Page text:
LAFC enjoyed the best regular season in MLS history in 2019.
They picked up more points and had a better goal differential than any team before them. Carlos Vela had the best individual season in league history, scoring more goals than anyone had before him as well as delivering more goals plus assists than anyone in league history.
Now, the next phase of the team's quest to become a global club kicks off in less than a month, as LAFC prepare for their first-ever Concacaf Champions League adventure.
“Step 1 was to get to MLS, Step 2 was to qualify for the Champions League and Step 3 is to have success and win it," LAFC general manager and EVP of soccer operations John Thorrington told MLSsoccer.com this week. "When we mapped out this organization’s goals and objective from day one — which was many years ago — the thought of really making an impact in the global football landscape was a lofty target of ours, [excelling in CCL] would go some way to achieving that."
The draw didn't do LAFC any favors.
It may be true that there aren't really any easy CCL games, but there are for sure some that are harder than others. And LAFC got stuck in the unenviable position as the lone MLS club to get drawn with a Liga MX side in the Round of 16. Not quite a friendly welcome to the competition, particularly given that not only will that be their first game following preseason, but that they have a number of key players still on international duty as the rest of the squad prepares.
If they can navigate around Club Leon, it doesn't get any easier. On their side of the bracket lies Cruz Azul, Club America and Atlanta United. Theoretically, their road to the final goes through Leon, Cruz Azul, America/Atlanta. It's quite the gauntlet.
“I’m really excited for the challenge," Thorrington said. "For us to be able to measure this group against the best our region has to offer in international games, traveling and hosting the games, we’re really excited.”
“We are always supportive of our players pursuing their international ambitions.”— LAFC (@LAFC) January 17, 2020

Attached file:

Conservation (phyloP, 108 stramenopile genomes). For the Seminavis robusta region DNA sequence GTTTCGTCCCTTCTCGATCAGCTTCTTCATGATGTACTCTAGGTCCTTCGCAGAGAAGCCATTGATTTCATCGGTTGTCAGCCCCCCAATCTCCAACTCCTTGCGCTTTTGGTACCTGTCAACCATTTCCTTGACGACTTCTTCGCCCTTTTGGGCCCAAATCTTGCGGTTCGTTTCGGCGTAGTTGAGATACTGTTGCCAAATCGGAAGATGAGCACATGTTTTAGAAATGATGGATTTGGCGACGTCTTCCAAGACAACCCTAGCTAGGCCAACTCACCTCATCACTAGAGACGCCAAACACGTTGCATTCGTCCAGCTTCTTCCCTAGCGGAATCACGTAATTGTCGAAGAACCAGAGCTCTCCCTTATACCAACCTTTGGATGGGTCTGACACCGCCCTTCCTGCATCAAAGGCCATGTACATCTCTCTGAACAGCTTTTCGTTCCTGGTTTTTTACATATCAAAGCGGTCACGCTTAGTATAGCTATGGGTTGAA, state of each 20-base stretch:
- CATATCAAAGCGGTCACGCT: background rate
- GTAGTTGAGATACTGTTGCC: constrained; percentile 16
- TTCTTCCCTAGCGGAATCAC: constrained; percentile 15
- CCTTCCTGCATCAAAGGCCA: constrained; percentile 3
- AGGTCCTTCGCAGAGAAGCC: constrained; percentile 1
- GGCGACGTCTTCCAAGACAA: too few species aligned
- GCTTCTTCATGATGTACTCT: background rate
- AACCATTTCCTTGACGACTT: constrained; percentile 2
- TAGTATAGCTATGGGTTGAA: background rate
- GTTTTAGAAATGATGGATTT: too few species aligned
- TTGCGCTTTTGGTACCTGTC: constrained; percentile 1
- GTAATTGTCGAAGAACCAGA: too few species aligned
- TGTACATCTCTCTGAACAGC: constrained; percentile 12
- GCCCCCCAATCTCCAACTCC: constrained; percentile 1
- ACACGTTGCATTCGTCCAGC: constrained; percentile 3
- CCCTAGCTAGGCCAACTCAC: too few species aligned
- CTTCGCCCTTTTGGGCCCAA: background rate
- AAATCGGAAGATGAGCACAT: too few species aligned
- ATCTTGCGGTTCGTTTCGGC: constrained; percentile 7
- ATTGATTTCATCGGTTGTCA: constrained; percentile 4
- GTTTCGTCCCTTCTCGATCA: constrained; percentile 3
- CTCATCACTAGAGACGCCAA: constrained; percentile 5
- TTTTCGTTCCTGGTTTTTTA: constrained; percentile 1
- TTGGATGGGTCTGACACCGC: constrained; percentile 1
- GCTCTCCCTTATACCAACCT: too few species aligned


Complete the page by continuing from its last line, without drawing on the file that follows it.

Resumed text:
For Club & Country. Coach Bob Bradley and GM John Thorrington on what it means for #LAFC players to compete on the World's Stage. pic.twitter.com/U3e8FnUtas
To deal with the arduous task of competing in both the CCL and MLS to start the season, LAFC looked to keep continuity and add depth.
Eight of the club's starters in their final 2019 match remain with the team, and 10 of the club's likely strongest XI were with the team at least since last summer. Designated Players Vela and Diego Rossi have been with the club since day one, as has defensive anchor Walker Zimmerman.
Not only did the club get deeper, but they also got younger this offseason. Midfielders Jose Cifuentes and Francisco Ginella, who both starred at last year's U-20 World Cup, have arrived. Danny Musovski gives the club more depth up top. Kenneth Vermeer slots in at goalkeeper. They likely aren't done adding, either, with only 23 players under contract.
“I’d say for us, a lot of our work this offseason was to maintain continuity, increase depth and even challenge a few players who have been incumbent starters," Thorrington said. "I think we’ve done that successfully."
But a focus on the Champions League doesn't mean they aren't also eyeing a Supporters' Shield repeat.
While a CCL hangover has taken its toll on countless MLS sides in recent years, even leaving a few teams so banged up and queasy from their continental bender they missed the playoffs completely, like Toronto FC in 2018 and Sporting KC last year, LAFC are determined to go all in on trying to repeat as Supporters' Shield winners.
“We’re absolutely going to go 100% and try win it again," Thorrington said without hesitation. "For me, for us as an organization, I think the Supporters’ Shield is the best metric to measure the trajectory of a club. Consistent performance year over year is the hardest thing to achieve in our league of parity.”
They will be taking measures to mitigate the effects, of course. Thorrington points to a great sports science staff that works in collaboration with the coaching staff to obviate injuries and ensure every player finds the right workload to stay competitive on multiple fronts. That's the data-driven part of the equation. There's also a more simplistic answer: They have a young core.
Unlike the aforementioned 2018 TFC and 2019 SKC sides that leaned on a number of veterans, LAFC have one of the youngest squads in the league. Youthful exuberance, to the rescue.
"We have the youngest team in the league in terms of guys playing by quite a wide margin," Thorrington said while adding he thinks this is the deepest squad in the club's young history. "That will serve us well. Those young players will add another year of experience and their youthful energy will certainly serve us well as we tackle these three-game weeks at the start of the season then again in the summer.”